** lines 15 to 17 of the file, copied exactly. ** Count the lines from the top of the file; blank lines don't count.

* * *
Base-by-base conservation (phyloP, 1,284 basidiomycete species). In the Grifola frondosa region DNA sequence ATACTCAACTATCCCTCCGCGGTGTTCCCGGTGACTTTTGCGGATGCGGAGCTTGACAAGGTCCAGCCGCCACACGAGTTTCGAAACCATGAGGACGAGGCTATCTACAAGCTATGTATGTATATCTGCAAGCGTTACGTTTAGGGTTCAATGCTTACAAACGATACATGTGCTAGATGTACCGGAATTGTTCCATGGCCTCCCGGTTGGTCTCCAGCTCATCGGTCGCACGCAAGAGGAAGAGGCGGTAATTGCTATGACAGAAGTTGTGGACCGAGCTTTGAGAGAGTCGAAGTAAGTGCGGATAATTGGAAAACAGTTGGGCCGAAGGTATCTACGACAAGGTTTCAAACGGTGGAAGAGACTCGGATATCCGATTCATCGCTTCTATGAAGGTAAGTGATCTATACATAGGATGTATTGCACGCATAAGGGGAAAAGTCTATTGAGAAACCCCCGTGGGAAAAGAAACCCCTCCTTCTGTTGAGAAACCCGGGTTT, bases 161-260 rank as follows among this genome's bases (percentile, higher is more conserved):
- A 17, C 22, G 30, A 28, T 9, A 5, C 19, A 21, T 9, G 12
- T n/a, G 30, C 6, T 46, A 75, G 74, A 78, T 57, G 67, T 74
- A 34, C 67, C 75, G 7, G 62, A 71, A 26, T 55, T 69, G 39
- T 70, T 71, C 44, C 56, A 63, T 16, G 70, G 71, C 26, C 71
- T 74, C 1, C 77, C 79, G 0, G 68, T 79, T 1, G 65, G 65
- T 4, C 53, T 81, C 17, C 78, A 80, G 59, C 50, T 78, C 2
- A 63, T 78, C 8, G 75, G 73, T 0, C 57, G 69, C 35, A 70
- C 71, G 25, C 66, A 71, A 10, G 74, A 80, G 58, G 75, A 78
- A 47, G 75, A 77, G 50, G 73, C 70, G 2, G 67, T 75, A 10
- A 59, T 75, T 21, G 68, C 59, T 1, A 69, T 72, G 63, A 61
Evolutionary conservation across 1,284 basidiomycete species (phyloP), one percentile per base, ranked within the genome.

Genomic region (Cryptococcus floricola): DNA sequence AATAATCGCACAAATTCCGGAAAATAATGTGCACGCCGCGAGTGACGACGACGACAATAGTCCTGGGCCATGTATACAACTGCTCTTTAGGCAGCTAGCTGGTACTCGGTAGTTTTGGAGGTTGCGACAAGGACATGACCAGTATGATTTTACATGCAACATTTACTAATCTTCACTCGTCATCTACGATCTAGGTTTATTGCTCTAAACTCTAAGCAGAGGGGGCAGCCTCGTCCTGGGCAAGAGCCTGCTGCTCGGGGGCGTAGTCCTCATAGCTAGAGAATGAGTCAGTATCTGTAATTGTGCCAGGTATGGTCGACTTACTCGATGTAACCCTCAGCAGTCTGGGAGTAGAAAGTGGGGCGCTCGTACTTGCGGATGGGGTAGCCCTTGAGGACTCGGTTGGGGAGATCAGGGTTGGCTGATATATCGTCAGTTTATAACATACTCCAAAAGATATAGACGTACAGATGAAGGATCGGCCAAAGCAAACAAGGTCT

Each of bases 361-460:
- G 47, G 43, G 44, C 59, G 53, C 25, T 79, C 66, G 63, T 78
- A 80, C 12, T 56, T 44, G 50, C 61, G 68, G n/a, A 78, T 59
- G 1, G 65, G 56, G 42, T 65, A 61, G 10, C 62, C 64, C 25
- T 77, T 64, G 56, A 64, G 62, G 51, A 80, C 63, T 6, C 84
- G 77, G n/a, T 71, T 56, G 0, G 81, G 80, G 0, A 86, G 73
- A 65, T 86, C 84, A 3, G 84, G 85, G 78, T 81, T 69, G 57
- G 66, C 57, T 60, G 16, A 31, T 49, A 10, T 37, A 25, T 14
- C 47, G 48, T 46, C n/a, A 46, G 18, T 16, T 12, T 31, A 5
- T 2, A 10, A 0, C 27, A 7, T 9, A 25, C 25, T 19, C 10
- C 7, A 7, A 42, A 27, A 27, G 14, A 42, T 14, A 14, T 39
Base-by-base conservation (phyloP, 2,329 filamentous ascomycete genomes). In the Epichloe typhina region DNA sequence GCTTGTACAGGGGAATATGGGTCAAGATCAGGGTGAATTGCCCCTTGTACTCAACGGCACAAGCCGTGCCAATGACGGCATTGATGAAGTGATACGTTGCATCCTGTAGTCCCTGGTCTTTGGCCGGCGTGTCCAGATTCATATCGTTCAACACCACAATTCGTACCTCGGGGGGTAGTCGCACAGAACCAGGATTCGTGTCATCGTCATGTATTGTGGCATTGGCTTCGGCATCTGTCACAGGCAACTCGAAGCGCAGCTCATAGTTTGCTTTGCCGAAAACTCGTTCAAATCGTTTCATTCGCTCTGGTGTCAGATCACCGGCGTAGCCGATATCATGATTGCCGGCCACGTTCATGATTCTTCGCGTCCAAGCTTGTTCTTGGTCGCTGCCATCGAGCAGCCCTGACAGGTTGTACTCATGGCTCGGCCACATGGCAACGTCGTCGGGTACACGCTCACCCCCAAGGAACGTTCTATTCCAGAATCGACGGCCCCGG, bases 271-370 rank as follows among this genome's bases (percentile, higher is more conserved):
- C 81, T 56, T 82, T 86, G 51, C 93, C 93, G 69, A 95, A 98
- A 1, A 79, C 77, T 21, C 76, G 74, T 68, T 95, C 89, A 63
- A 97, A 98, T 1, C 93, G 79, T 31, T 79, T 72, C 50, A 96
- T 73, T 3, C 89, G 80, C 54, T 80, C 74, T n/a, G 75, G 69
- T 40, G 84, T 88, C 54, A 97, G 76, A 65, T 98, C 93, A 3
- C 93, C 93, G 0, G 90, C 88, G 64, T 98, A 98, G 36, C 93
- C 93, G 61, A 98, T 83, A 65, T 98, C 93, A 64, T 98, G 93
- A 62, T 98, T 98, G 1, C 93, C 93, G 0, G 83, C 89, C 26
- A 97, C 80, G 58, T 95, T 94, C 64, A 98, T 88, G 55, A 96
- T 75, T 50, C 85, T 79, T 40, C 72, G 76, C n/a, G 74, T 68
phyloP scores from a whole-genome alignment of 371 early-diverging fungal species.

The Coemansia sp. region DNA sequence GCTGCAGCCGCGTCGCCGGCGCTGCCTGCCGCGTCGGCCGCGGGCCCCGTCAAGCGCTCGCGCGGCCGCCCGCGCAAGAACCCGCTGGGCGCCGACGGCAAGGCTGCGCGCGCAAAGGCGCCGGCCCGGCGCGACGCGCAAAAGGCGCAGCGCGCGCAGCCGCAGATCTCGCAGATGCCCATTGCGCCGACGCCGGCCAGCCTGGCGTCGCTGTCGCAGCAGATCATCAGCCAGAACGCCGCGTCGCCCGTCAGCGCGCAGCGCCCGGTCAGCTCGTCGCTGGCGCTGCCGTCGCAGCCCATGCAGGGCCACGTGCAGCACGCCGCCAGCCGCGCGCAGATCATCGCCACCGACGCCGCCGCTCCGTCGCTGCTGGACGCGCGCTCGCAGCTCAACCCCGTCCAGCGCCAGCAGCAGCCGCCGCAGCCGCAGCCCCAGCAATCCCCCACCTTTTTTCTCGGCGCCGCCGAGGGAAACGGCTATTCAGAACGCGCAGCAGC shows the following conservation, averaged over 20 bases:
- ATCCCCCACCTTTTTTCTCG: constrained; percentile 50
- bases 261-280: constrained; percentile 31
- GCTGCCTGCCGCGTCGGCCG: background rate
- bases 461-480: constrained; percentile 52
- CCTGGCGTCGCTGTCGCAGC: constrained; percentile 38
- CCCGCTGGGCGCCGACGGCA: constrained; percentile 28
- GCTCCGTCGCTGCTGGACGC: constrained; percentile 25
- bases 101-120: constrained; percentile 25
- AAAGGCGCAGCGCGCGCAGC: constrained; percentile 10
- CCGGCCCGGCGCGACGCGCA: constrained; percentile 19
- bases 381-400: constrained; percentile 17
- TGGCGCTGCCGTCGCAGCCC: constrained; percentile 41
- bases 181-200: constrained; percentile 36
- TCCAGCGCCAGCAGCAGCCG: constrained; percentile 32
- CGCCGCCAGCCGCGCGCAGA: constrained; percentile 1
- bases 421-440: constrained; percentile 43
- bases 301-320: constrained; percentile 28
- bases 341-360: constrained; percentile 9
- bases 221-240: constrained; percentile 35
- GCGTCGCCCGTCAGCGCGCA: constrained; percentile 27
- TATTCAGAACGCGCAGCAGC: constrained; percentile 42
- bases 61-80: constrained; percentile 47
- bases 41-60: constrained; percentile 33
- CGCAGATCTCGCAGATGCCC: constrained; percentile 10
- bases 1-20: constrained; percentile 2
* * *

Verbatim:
- G 47, G 43, G 44, C 59, G 53, C 25, T 79, C 66, G 63, T 78
- A 80, C 12, T 56, T 44, G 50, C 61, G 68, G n/a, A 78, T 59
- G 1, G 65, G 56, G 42, T 65, A 61, G 10, C 62, C 64, C 25